|Publication number||US5545182 A|
|Application number||US 08/310,281|
|Publication date||Aug 13, 1996|
|Filing date||Sep 21, 1994|
|Priority date||Sep 21, 1994|
|Also published as||CA2176240A1, EP0729371A1, WO1996009088A1|
|Publication number||08310281, 310281, US 5545182 A, US 5545182A, US-A-5545182, US5545182 A, US5545182A|
|Inventors||Lawrence J. Stotts, Eckhard Alt|
|Original Assignee||Intermedics, Inc.|
|Export Citation||BiBTeX, EndNote, RefMan|
|Patent Citations (9), Referenced by (77), Classifications (6), Legal Events (5)|
|External Links: USPTO, USPTO Assignment, Espacenet|
The present invention relates generally to implantable medical devices, and more particularly to an implantable cardioverter/defibrillator device which provides improved efficiency and energy conservation by delivering a defibrillating shock waveform at the optimum time to a patient's heart in fibrillation. The invention further relates to techniques for more reliable and reproducible determination of the minimum energy requirements for defibrillation.
The importance of speed and effectiveness in reviving/resuscitating/defibrillating a patient whose heart is in fibrillation cannot be overemphasized. Implantable cardioverters/defibrillators have the capability to automatically detect abnormal heart rhythm or rate as it occurs and to respond with virtually immediate delivery of an appropriate preselected therapy. Detection of abnormal tachycardia or of fibrillation by the device is initiates automatic delivery of an electrical shock waveform (or, as sometimes termed in this specification, simply "shock") to cardiovert or defibrillate the patient's heart.
Because such devices are battery operated, it is, of course, essential that energy be conserved so that a sufficient amount is available for defibrillation or other available therapy each time it is required by the patient as detected by the device. The condition of the device, including its battery level, is checked periodically by the patient's cardiologist during scheduled visits, but if undesired factors are present it is possible that the battery may nevertheless become depleted or fall to a level insufficient to meet demand for therapy during a cardiac event that occurs before the problem can be discovered at the doctor's office. For a patient whose heart is prone to fibrillation, such a circumstance can prove to be fatal. At the very least, these circumstances will necessitate surgery at more frequent intervals for device replacement.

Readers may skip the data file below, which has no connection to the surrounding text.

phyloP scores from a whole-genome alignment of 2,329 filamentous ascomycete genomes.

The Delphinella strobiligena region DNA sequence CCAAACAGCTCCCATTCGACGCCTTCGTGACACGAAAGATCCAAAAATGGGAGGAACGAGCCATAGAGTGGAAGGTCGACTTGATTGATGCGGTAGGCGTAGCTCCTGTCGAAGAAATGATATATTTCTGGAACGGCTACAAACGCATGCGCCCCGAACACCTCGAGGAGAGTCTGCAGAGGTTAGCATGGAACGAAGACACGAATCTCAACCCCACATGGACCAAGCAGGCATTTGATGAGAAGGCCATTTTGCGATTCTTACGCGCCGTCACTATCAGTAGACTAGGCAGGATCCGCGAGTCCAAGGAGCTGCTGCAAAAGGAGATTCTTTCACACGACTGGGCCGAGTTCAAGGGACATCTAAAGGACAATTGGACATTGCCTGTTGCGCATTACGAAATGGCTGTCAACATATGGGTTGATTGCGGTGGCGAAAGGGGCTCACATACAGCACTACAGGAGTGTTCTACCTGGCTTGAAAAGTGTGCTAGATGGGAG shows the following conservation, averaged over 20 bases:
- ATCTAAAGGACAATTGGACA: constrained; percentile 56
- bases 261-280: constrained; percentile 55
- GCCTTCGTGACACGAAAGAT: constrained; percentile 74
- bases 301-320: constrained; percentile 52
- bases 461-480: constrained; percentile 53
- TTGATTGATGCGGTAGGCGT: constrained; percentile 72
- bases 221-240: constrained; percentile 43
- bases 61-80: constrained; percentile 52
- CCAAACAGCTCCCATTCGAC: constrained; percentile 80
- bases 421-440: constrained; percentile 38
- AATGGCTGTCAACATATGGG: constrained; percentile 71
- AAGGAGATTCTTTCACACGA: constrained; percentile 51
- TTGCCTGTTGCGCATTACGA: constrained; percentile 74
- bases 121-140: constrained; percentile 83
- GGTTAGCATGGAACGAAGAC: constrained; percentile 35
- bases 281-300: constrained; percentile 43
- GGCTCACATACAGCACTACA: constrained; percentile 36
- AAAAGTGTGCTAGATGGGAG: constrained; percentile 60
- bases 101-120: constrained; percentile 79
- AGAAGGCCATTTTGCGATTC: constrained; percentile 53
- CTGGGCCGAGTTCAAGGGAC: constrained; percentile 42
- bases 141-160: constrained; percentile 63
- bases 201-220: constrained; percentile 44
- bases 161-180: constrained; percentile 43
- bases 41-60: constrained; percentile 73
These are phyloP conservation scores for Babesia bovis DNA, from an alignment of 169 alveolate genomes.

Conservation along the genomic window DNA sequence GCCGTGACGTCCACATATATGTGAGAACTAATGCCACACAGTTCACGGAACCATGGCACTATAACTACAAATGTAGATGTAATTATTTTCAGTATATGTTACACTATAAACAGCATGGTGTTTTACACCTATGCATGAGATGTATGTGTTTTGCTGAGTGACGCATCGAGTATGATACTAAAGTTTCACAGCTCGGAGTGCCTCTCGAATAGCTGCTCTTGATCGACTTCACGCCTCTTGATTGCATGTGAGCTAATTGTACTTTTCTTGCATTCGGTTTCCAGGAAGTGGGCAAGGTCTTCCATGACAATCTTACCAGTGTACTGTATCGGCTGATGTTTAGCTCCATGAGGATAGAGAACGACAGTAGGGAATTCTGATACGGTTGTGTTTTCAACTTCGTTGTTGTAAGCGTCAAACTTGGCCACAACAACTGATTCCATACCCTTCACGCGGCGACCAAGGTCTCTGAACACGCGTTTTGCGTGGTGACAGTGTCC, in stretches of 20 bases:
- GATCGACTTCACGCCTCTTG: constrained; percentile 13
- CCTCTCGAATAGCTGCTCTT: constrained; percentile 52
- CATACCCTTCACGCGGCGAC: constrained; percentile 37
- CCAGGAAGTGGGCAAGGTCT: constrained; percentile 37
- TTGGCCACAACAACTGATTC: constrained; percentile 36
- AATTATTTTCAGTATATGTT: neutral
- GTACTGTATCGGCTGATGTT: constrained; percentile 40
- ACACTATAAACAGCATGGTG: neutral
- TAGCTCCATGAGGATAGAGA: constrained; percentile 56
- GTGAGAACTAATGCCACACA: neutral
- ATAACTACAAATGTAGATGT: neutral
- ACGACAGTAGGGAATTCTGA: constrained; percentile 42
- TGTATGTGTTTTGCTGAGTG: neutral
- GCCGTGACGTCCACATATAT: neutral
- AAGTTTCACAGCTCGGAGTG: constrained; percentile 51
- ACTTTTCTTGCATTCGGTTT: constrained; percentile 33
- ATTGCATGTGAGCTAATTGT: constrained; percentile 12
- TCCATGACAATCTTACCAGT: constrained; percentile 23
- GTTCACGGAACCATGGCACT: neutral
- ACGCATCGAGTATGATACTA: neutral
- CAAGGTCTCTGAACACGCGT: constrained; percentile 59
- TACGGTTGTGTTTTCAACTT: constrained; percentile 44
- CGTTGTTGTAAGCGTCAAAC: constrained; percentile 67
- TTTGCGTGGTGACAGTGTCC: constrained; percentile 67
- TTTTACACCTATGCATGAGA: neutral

To conserve energy in the implantable cardioverter/defibrillator, improved techniques have been developed to avoid device operations that are wasteful of energy, such as false shocking, i.e., delivery of a shock in response to a false detection of tachycardia or fibrillation, or committed operation, in which, once capacitor charging is commenced, a shock will be delivered despite that fibrillation may have spontaneously ceased in the interim. The improvements in energy conservation include better discrimination of cardiac events which require shocking the heart from those events which do not suck treatment. To that end, devices have been implemented with improved detection criteria, and with uncommitted high energy shock therapy so that if, for example, a tachycardia or fibrillation terminates spontaneously, the otherwise inexorable movement toward delivery of a shock is interrupted at that point despite the fact that charging of the device capacitors may have commenced.
Despite such advances, it is essential that when a shock is determined to be appropriate to the patient's cardiac condition, it is delivered at a time when it is most likely to successfully terminate the dysrhythmia and return the heart to normal sinus rhythm. Further, the optimum time should coincide with a point of greatest likelihood that the minimum energy required is delivered to achieve that result, i.e., that the shock is applied when the defibrillation threshold is likely to be lowest. Without such timing, the device may still be depleted of energy prematurely as a result of either the need for delivery of multiple shocks to terminate the episode, or of a single shock which is of higher energy than absolutely necessary because it is applied at a time of high DFT.